Business

Trump's tax tease will be a massive payday for Valley tech giants and their shareholders

Overseas cash piles get 'once-in-a-generation' break – again

By Iain Thomson in San Francisco

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US President Donald Trump has vowed to cut corporations some slack in the form of a tax break that may give Silicon Valley something to celebrate.

America taxes businesses' overseas money at 35 per cent when funds are repatriated to the States, so most technology firms don't bother to transfer their mountains of dosh and leave them offshore. There are now trillions of dollars sitting in overseas accounts, and Trump has a plan to bring those back home.

"We're punishing companies under our codes for being in the United States," the president told a rally at Farm Bureau Building in Indianapolis on Wednesday.

"We will impose a one-time low tax on returning money that is already offshore so that it can be brought back home to America where it belongs and where it can be put to work and work and work. The framework I've just described represents a once-in-a-generation opportunity to reduce taxes, rebuild our economy, and restore America's competitive edge."

Essentially, companies will be offered a one-off low tax rate to bring money back into the States, perhaps 10 per cent or so. This is a measure the technology industry has been lobbying for long and hard, but it's not a "once-in-a-generation" opportunity, as Trump put it, unless generations are getting really short these days.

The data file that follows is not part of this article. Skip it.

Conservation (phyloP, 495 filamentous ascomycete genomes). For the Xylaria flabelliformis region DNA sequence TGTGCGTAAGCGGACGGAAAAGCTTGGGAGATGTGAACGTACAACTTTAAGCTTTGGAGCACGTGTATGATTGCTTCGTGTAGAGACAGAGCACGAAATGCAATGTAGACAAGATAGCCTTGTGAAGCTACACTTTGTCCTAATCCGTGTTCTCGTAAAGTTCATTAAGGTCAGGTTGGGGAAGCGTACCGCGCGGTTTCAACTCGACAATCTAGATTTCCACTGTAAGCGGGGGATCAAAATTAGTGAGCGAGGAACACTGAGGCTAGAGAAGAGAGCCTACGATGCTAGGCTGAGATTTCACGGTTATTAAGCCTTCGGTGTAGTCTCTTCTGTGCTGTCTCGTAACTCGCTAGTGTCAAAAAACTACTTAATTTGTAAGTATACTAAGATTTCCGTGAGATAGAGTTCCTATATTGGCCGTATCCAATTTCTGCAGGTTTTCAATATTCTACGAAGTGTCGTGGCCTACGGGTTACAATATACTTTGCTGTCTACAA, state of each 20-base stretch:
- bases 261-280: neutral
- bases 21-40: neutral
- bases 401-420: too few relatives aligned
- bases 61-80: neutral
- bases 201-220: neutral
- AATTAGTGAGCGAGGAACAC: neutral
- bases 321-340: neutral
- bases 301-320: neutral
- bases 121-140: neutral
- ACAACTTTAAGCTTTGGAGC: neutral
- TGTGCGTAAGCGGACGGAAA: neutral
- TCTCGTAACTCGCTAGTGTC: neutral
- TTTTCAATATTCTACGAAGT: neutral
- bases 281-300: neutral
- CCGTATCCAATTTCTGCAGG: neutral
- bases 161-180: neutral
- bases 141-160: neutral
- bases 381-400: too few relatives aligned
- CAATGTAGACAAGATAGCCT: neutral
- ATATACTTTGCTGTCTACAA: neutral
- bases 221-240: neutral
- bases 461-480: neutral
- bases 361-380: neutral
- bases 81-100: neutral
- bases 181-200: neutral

Back in 2004, the previous Republican president introduced a similar supposedly one-off tax break on overseas earnings. Congress passed the Homeland Investment Act, which gave a tax holiday on returning funds on the understanding that it would be sloshed around for domestic investment.

Tech firms brought back $362bn using that legislation, but instead of investing the money, the vast majority was simply given to shareholders, a subsequent study by the National Bureau of Economic Research found.

With an estimated $2.5tn in overseas earnings currently stored outside the country, tech and other big savers are going to be salivating at the thought of getting that money back at a very low tax rate. While President Trump didn't specify the exact tax rate, in the past Tim Cook has said Apple wouldn't be bringing its money back until the tax rate was in single digits.

The tax proposals also contain more good news for the wealthy owners of tech giants. Not only is Trump proposing terms that would significantly reduce their personal tax bills, but he has also pledged to repeal the estate tax, which is currently 40 per cent on the 0.2 per cent of Americans who have enough liquid assets to qualify for it.

Not only would this tax break significantly benefit the Trump family, it would also make the financial planning of tech billionaires a lot easier. Currently they have to set up charitable trusts or other tax-efficient vehicles to pass on their hoards to the next generation.

Some in the field, like Bill Gates, won't be affected by this, since he has promised to give his fortune away and just leave his children "enough to do what career they want, but not enough to do nothing." ®

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